Hello, my name is Eleanor Martin and I am here today to talk about Deep Sea Mining.
Deep Sea Mining is essentially taking the minerals from underneath the sea.
Now these are scattered on the sea bed in the case of polymetallic nodules, some of them are formed as part of crusts on the sea floor and some of them have been formed by plumes from volcanos that have exploded underneath the sea and these nodules or crusts or forms of metals are precious metals, often rare earths, which are formed together and melded together so probably the most advanced form of Deep Sea Mining relates to polymetallic nodules and these are small potato sized chunks of metals which can be smelted down and used for their different commodities depending on where the markets are.
So we are at the point where a lot of people are going and having a little look, they’re going to explore and see what’s down there, but we are waiting at the moment for the UN to publish the regulations for exploitation and that will be the key to unlocking the monetisation of Deep Sea Mining for the future. Now those regulations have been published in several iterations and they’ve welcomed peoples’ views from stakeholders through to governments through to MGO’s and environmental activities.
They’ve taken all those into consideration and then they’ve published their next iteration and there is a meeting which is the United Nation’s meeting in Jamaica in a month or so when people will really decide what those exploitation regulations look like and people can get on with really monetising what’s down there.
So many people will be aware of the Nautilus Mineral story, they were Deep Sea Mining off the coast of Papa New Guinea and it didn’t go well for a number of different reasons, but what I’m most interested in is real Deep Sea Mining which is basically in the area of the sea which nobody owns.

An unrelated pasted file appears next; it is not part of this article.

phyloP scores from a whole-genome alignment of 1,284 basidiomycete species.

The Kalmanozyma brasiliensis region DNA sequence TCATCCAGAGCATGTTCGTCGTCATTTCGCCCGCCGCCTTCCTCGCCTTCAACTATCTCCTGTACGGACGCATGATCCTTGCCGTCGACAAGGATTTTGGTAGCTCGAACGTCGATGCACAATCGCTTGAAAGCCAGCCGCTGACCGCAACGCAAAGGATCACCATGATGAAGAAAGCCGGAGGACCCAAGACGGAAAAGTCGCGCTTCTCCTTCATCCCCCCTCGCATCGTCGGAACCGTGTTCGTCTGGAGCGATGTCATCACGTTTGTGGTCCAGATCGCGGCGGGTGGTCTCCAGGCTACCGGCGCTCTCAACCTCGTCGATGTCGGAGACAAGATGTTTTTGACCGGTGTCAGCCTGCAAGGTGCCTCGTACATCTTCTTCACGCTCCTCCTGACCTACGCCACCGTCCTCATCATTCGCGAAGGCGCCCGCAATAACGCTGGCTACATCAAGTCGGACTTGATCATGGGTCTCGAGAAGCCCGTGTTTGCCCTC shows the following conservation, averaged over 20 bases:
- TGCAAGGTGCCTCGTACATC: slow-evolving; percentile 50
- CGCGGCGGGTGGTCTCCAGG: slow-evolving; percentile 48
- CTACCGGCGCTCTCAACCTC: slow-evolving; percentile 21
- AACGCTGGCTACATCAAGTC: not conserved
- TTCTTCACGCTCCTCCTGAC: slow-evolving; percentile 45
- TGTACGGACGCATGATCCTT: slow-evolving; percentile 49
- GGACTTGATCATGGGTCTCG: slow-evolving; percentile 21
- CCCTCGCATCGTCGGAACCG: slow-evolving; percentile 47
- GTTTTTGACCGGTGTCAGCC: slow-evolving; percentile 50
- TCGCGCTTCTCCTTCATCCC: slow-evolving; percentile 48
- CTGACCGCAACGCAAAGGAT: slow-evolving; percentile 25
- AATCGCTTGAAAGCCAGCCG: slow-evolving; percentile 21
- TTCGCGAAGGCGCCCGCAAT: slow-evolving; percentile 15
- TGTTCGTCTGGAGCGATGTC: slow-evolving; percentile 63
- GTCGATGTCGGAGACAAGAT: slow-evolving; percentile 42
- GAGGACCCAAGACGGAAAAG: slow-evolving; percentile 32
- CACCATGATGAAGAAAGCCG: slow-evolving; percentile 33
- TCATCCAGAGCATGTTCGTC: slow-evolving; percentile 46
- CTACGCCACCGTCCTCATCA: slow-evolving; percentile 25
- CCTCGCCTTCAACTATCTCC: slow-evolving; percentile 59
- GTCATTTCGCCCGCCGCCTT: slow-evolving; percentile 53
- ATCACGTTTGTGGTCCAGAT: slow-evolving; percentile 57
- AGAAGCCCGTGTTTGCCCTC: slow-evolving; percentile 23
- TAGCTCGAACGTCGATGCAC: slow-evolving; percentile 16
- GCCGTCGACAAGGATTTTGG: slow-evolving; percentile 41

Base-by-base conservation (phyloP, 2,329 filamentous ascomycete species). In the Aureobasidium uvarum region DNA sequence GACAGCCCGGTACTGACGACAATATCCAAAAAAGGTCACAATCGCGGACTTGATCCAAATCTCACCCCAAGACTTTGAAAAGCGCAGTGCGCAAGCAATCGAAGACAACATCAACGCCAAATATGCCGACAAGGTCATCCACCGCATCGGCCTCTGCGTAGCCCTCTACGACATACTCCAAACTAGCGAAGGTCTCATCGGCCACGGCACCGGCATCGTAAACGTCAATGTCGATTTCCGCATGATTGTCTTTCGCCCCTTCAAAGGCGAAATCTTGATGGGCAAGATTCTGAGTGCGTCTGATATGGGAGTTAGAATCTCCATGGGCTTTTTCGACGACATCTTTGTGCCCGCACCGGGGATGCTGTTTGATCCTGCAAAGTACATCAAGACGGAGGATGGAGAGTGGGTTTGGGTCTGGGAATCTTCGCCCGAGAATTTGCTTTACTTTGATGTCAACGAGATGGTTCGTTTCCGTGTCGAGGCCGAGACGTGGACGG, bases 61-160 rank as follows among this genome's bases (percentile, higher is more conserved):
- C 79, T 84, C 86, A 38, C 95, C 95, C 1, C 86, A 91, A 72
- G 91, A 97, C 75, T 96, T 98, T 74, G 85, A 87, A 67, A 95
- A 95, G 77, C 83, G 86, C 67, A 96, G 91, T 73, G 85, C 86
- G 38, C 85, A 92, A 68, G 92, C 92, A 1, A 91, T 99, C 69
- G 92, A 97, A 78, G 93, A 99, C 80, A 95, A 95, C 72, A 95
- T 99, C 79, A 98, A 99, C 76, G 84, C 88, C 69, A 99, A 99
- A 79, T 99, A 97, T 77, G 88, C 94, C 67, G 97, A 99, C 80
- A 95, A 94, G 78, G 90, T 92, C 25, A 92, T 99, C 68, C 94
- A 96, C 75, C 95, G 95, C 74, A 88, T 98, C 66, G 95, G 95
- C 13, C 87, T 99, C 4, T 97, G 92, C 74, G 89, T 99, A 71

So the Pacific Ocean is a real hotbed of polymetallic nodules and there are a number of companies that are really looking at these and because it is essentially in part of the sea which is not close to any coast line the UN are the international sea bed authority, essentially regulates what happens in that area, so for me the most interesting area at the moment is in the CCZ which is off the Pacific Ocean around Hawaii.
If you look at the licences that have been issued for exploration, obviously we’re not yet there for exploitation, it’s governments around the world, a number of governments are looking to secure resources, China is a real key player, there are some EU consortia that have been set up in order to re develop the technology to Deep Sea Mining and then there are private companies, so Lockheed Martin, through its UK subsidiary, UK sea bed resources has a licence as do several other companies which have been set up purely for this.
One of the real drivers of Deep Sea Mining at this point where if we can get the regulations in place I really see this taking off is because actually a number of the minerals and commodities that are found under the Ocean as essential to our environmentally sustainable economy, so for example – cobalt which is key to making batteries, which is going to be essential for electric cars and tellurium which is used for wind turbines and solar panels, so actually securing these resources by private companies and by governments can really assist with the environmental change that we think is coming.
Welcome to our new Mining in the spotlight series. With insights and commentary from across our global mining group, the series will explore some of the hot topics that we see as being important for our clients in the mining sector.
This episode features Eleanor Martin, a partner in our London banking and finance team, discussing the current state of the Deep Sea Mining space and the potential changes and opportunities which could arise in 2020 and beyond.